When designing my university courses, I’ve always wanted to create a list of sources that embody aspects of the theories we discuss in class. These posts are aimed primarily at students, as well as anyone working with similar themes to those found in my course syllabi, which are available on this website via the link to “Publications.”
To get to the influences posts, look below the tag cloud at right to where it says “Categories” and click on the “influences” category, under “writing”. Posts will be intermittent given my current time constraints.
The literary critic and accused sexual harasser Harold Bloom is famous for writing The Anxiety of Influence, a book about poets’ fear of simply reproducing the works of the poets who came before them. In my opinion it’s a very specific notion of writers’ relationships to those who have influenced us, grounded in a narrow western masculinism that sees these relationships as necessarily rooted in conflict rather than other conceptions of influence that focus on solidarity and community, influence as a strength, the feeling that one does not walk alone.
More than that, one of the things that struck me when first reading the book was how it assumes that the canon is just there, that a ready-made set of ancestors to call upon. This was particularly striking growing up as a young queer person at a time and place where the only queer people we heard of were those who had undergone some sort of calamity, succumbing to addiction or murder, the kind of morality tales we’d hear via neighborhood gossip or on the nightly news. As such I had zero role models in a strict sense. To be clear, there were plenty of people who could show me aspects of who I might become and how I would want to live, but no one who actually embodied the kind of person I myself could be. Rather than an anxiety of influence I, like so many, suffered from an anxiety of absence.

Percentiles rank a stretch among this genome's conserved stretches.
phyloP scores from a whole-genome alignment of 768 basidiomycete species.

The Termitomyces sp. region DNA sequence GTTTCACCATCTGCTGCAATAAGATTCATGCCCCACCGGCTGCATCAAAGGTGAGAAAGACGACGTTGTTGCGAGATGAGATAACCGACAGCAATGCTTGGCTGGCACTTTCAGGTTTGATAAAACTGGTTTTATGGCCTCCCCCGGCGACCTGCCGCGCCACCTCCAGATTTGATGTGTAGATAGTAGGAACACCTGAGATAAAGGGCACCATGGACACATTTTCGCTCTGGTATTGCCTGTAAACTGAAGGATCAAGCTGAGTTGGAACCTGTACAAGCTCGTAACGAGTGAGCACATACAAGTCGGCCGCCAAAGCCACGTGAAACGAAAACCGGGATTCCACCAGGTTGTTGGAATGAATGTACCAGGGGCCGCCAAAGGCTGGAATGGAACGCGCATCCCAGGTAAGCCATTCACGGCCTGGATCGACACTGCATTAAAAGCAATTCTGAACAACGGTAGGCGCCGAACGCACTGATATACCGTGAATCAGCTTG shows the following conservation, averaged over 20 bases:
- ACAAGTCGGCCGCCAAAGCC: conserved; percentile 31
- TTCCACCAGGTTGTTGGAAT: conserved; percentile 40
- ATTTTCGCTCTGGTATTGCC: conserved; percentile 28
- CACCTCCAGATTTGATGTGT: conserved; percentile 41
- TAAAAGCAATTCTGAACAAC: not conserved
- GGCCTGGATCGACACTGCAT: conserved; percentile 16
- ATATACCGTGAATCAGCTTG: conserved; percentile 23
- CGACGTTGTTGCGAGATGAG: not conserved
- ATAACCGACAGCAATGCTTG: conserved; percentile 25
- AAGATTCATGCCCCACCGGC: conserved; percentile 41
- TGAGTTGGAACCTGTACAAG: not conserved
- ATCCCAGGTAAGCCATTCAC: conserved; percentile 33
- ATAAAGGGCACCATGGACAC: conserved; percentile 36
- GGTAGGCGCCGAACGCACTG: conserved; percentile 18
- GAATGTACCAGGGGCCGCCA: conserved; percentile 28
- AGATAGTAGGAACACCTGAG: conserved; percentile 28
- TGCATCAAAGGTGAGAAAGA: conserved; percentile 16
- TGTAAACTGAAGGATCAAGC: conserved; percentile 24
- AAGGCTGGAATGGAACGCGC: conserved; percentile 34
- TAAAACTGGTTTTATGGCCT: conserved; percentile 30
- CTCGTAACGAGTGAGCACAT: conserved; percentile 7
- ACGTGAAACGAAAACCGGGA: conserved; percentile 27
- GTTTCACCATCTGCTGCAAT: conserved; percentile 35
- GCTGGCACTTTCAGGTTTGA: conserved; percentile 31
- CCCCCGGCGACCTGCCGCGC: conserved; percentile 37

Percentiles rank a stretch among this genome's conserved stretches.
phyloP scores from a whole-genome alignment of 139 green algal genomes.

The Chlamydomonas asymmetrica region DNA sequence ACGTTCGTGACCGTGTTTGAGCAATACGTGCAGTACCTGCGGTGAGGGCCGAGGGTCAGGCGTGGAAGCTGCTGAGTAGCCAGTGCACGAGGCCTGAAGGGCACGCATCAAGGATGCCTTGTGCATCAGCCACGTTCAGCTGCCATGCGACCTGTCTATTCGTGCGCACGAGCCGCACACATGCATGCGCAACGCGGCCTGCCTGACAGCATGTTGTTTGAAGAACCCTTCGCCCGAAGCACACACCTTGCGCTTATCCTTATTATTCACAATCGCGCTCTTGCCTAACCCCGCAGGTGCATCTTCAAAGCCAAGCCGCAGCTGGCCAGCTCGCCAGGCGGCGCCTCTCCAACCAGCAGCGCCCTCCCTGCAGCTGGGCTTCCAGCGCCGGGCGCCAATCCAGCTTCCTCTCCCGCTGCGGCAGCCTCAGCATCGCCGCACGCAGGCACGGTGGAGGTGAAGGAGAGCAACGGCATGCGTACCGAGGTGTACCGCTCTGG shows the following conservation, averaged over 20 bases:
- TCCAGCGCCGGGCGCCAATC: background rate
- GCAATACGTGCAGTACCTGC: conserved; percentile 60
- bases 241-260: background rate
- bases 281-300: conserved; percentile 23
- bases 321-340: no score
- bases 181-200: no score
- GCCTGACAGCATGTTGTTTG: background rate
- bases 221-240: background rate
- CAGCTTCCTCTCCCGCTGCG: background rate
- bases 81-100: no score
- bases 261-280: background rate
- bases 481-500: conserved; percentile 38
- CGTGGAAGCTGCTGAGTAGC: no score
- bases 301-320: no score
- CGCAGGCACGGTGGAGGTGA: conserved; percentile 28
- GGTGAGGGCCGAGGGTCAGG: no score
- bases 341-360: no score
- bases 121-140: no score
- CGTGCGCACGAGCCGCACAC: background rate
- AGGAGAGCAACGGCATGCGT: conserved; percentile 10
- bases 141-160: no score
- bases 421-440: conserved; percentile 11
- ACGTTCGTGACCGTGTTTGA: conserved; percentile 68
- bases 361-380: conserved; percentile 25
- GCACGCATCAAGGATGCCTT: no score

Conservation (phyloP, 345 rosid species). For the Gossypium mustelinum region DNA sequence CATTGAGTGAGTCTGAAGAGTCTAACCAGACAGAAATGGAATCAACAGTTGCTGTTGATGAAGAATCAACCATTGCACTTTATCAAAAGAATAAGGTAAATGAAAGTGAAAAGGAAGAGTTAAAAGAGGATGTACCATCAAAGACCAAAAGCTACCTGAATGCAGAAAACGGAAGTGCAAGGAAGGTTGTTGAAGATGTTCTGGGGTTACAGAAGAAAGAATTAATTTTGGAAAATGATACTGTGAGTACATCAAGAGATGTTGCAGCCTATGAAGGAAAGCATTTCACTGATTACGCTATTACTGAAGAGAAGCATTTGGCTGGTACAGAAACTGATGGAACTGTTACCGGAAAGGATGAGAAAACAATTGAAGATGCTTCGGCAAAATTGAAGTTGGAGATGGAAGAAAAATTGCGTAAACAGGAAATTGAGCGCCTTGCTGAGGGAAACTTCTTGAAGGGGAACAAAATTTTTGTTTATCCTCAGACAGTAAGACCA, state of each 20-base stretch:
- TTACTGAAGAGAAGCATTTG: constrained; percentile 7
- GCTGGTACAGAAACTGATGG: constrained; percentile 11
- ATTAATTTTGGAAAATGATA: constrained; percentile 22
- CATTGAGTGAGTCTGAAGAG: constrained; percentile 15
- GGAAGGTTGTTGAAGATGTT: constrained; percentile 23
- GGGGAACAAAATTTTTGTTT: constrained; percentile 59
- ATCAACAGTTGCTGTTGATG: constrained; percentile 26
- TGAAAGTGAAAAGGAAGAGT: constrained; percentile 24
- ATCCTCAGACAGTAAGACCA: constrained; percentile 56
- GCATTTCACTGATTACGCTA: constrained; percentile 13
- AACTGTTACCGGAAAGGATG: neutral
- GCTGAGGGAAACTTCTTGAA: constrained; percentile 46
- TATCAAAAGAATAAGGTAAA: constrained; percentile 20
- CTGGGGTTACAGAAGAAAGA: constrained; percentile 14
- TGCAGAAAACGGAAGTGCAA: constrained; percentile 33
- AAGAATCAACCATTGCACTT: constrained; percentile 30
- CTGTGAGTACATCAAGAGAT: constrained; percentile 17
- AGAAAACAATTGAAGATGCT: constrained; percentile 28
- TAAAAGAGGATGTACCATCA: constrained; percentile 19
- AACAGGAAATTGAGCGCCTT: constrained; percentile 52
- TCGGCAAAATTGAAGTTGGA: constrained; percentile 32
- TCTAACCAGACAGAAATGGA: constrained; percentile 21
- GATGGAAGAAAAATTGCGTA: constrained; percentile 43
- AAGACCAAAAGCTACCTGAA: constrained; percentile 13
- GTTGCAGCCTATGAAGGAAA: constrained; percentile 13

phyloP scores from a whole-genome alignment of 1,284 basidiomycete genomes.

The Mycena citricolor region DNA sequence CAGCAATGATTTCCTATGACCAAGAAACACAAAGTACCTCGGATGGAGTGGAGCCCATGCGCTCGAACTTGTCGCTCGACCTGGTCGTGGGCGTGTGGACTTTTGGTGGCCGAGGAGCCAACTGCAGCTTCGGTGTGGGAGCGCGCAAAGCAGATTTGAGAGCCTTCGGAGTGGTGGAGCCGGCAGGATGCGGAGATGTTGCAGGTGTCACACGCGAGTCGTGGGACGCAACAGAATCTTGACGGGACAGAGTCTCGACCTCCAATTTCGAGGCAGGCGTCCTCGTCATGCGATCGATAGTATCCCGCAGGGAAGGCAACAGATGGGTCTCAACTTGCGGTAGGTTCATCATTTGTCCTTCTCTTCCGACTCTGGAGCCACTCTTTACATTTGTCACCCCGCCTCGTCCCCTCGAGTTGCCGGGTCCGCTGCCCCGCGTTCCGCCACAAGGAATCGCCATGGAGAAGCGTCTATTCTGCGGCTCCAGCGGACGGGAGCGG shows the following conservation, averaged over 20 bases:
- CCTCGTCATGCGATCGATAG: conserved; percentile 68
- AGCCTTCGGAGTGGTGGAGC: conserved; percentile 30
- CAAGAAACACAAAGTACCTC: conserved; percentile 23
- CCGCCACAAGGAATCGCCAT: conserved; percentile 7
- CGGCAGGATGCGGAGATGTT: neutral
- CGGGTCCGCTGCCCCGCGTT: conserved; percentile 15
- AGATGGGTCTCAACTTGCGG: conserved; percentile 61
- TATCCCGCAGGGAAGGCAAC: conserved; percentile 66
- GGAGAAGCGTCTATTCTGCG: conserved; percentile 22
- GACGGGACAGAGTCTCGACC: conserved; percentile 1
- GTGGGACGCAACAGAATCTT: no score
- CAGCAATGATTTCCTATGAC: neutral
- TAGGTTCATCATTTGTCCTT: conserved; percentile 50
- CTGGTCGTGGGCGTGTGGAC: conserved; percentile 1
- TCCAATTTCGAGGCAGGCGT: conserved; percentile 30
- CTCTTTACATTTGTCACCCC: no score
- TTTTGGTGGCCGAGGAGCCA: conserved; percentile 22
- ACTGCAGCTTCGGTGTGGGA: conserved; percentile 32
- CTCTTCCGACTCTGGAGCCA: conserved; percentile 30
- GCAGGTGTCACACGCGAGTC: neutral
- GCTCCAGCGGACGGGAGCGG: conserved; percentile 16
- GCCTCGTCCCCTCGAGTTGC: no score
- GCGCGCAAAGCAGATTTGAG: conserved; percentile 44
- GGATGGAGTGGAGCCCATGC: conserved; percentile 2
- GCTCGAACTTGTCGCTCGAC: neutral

I also drew, and continue to draw upon, canonical sources. But given that the canon excluded me and erased the existence of pretty much everyone I cared about, there was never any fear that I’d simply reproduce those forebearers. Instead, I did my best to draw upon their work in very selective ways that involved endless refashioning and repurposing. In the absence of a small handful of ideal role models, like many I became a bricoleur, a Jess-of-all-trades, sampling extravagantly from heterogeneous sources, composing, refashioning, reclaiming, making gadgets out of words and images. My teaching and research are an outcome of this ongoing process, each project essentially an attempt to germinate a discipline with the hope that it too will be taken apart, translated and recombined over time. In that context, this list is an attempt to make some of my deeper commitments and influences explicit. Compared with the course readings, which focus on social theory, history, and geography, this list centers more on art, literature, music and media.
P.S. Feminist critiques of Bloom include Martha Noël Evans’s Masks of Tradition, and Gilbert and Gubar’s recasting of bloom as “anxiety of authorship,” the latter of which is briefly discussed here. I’m not a literary critic and am no expert on these debates.
Lastly, a side note about links: I have limited time to put these posts together, so apologies if links are broken or limited. Some of the lyrics links have mistakes and though I try to choose the best I can find, I don’t have time to check every word. Also sometimes I choose the links that have annotations of things that are referenced and sampled in the song, over precise accuracy of the lyrics themselves, because the annotations are potentially more helpful. These links are just to get started and offer videos and lyrics where possible. They aren’t what I’d reference in a published text. Most of these songs are also available on Spotify and other streaming services. Ideally I’d only link to open source options as well, or things on e.g. archive.org instead of purely commercial sites, so browse at your own risk.